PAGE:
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The fact is not only that is infinite, but that it is a plane. Consider the homogeneous charged point (i.e., a point charge): $E \propto \frac{1}{r^2}.$ In the homogeneous charged (also infinite) rod: $E \propto \frac{1}{r}$. In the picture below, if you consider the effect of the yellow area of the plate right under a probe at a distance $d$, the ...


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You have two questions, and they have different answers. First of all, let's be clear about what Gauss's law is in integral form: $$ \int \vec{E} \cdot \mathrm{d} \vec{A} = \frac{Q_\mathrm{encl}}{\epsilon_0} $$ In words: the total flux integrated over a closed surface is equal to the charge enclosed in that surface, divided by the permittivity of free ...


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Using distributions is a trick that people use whenever dealing with systems that do not have the required smoothness and integrability conditions and is in general only a mathematical technique to nevertheless solve those problems. Maxwell equations, to start with, require both sides to be differentiable (at least a few times) and integrable and when you ...


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The "unique" here is, IMO, not a good, evocative word. A better one would be preferred direction or privileged direction. Another way of looking at this is all directions are equivalent. A further confusing subtlety is that there is also something else that the author is assuming without telling you. There are no privileged directions for a problems with ...


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The object for which you need to find the electric field is a uniformly charged sphere. Uniformly charged means that at every point on the sphere the charge density is same. Suppose someone blind-folded you and then he rotated the sphere in some arbitrary fashion about the origin(assuming your sphere has origin as the center). Then he takes off the blind ...


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I think, in order to generate the field $E$ there should be some charge distribution inside the cube. For example an electromagnetic wave propagates through vacuum, that is, there is no charge necessary to generate it, at least with fitting boundary conditions. But for a static electric field with non-zero divergence, there should be some charge ...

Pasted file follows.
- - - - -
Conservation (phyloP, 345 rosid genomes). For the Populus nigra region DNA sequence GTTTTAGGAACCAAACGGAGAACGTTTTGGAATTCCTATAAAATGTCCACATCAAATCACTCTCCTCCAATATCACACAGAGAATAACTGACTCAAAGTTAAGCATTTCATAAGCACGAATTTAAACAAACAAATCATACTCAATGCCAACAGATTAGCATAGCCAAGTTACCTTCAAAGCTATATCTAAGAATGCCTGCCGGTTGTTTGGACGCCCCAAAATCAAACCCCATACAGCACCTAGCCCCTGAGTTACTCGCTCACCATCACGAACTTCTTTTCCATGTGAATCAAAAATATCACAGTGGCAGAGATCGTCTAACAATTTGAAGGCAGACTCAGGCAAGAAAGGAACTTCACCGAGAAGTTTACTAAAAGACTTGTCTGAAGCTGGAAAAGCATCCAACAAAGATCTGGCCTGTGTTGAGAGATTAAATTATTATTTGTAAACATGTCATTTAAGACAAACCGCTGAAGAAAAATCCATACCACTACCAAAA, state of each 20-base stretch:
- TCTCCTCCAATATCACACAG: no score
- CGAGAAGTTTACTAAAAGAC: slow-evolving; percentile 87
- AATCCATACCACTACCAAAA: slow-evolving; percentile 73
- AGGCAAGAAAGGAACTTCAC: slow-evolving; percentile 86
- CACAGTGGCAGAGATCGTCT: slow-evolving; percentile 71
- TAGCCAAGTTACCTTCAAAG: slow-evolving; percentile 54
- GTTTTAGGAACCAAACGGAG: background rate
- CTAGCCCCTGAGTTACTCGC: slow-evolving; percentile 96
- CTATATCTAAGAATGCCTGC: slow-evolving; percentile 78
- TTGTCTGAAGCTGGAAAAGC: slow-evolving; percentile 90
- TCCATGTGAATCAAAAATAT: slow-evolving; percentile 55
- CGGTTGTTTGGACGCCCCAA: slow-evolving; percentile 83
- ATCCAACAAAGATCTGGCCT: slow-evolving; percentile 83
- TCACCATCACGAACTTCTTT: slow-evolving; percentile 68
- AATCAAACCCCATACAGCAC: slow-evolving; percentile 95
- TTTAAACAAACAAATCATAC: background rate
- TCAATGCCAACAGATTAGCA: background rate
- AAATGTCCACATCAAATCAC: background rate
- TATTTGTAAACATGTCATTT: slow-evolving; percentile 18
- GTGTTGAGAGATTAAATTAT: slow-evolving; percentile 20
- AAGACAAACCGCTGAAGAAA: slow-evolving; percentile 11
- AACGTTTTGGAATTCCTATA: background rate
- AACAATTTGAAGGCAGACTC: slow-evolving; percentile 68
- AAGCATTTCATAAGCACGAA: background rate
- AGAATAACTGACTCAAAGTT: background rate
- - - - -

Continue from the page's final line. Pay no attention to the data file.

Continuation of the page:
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Consider the three-terminal device that is your stacked capacitor: A ----============================================= (dielectric medium ɛ) =============================================---- B (dielectric medium ɛ) C ----============================================= All three plates have the same area A. It's ...


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There is a much simpler way to find the charge on the conductor. Using the method of images, the image charges are just the negative of the charges above the plane. Therefore, the total charge on the surface of the plane is -Q. The first-term in your dipole field is wrong. The unit vectors have unit value and do not cancel r squared in the denominator.


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Gauss' Law says $\iint_S \mathbf{E} \cdot \mathbf{dA} = Q/\epsilon_0$ whereas the total vector area is $\iint_S \mathbf{dA}=\mathbf{0}$ for some closed surface $S$. The total vector area is taking vector sum of all the differential area vectors that are normal to the surface, whereas $\iint_S \mathbf{E} \cdot \mathbf{dA} = Q/\epsilon_0$ is taking the dot ...


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When you find the vector area of a closed surface you are dealing with vectors and the total sum is zero. However, when you use Gauss' law with a constant E what you are integrating is a scalar, and that gives you the surface (not zero).


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According to my knowledge, Gauss Law can be applied to any function where the quantity(the force) is inversely proportional to distance squared.Now, is the force required to be conservative?


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Indeed, we have that: $$\nabla \cdot \vec{g}=-4\pi G\rho$$ Where $\rho$ is the mass density. Integrating both sides, we have: $$\iiint_{\Sigma}(\nabla \cdot \vec{g})\:\mathrm{d}V=-4\pi G\iiint_{\Sigma}\rho(\vec{r})\:\mathrm{d}^{3}\vec{r}$$ But by Gauss' Law (the divergence theorem), we have: $$\oint_{\partial \Sigma}\vec{g}\cdot\mathrm{d}\vec{A}=-4\pi ...



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